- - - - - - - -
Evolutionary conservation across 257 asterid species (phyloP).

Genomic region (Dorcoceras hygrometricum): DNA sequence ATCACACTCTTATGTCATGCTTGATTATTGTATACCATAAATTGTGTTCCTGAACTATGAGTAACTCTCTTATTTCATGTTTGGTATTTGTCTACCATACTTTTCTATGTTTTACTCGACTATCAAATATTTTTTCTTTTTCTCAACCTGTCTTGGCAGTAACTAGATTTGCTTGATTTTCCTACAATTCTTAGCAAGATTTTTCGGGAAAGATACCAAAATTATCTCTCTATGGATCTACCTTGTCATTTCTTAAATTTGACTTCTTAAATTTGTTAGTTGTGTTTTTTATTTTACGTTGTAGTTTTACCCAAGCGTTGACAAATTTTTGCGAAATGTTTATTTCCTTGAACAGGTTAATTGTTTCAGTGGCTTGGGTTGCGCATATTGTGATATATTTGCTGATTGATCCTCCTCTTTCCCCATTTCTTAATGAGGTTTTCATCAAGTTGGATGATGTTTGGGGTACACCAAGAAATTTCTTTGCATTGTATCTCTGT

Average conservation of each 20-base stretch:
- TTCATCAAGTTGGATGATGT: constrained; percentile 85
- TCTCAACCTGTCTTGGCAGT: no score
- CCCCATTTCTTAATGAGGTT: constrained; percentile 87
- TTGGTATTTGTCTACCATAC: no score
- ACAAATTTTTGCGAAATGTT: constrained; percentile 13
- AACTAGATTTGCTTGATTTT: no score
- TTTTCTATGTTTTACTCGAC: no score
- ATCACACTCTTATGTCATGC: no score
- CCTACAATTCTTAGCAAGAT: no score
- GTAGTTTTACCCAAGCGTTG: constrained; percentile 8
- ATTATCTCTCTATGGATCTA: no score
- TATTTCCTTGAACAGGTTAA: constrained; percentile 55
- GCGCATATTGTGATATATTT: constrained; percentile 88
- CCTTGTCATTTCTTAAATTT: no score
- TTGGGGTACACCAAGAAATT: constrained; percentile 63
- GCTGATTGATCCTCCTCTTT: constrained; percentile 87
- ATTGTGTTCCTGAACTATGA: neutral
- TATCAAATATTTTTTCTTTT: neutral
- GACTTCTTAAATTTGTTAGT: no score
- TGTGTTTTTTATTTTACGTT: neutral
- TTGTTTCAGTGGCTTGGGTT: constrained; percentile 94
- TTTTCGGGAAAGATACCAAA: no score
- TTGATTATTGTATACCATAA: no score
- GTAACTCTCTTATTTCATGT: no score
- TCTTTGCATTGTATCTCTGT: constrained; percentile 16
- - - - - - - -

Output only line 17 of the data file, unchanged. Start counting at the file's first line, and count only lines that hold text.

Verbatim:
- CCTTGTCATTTCTTAAATTT: no score